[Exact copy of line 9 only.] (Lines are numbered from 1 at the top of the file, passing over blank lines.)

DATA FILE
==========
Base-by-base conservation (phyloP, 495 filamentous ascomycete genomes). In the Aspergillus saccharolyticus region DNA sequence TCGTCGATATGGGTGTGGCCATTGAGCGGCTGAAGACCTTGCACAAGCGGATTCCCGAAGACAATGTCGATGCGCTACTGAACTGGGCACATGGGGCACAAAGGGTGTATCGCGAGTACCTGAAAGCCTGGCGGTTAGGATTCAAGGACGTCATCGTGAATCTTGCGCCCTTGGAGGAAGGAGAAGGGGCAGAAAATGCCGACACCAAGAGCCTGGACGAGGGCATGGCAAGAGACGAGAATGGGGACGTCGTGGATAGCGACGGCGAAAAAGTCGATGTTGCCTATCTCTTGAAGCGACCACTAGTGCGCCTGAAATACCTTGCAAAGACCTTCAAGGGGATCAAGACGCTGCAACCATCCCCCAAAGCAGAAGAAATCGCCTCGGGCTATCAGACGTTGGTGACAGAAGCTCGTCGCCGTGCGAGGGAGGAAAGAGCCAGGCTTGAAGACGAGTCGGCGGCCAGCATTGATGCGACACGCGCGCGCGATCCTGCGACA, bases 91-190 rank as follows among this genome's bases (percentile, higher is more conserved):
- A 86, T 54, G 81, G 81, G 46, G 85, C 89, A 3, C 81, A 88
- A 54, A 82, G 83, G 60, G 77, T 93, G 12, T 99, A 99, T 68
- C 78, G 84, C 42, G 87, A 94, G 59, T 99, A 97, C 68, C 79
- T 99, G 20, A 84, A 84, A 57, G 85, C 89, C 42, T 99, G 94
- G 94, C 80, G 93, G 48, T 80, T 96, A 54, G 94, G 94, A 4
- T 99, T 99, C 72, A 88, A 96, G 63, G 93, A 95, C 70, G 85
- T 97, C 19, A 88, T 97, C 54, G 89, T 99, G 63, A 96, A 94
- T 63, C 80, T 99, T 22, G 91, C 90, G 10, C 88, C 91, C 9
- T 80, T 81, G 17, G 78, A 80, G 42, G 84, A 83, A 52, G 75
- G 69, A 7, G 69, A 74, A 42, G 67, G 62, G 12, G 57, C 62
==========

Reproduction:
- T 63, C 80, T 99, T 22, G 91, C 90, G 10, C 88, C 91, C 9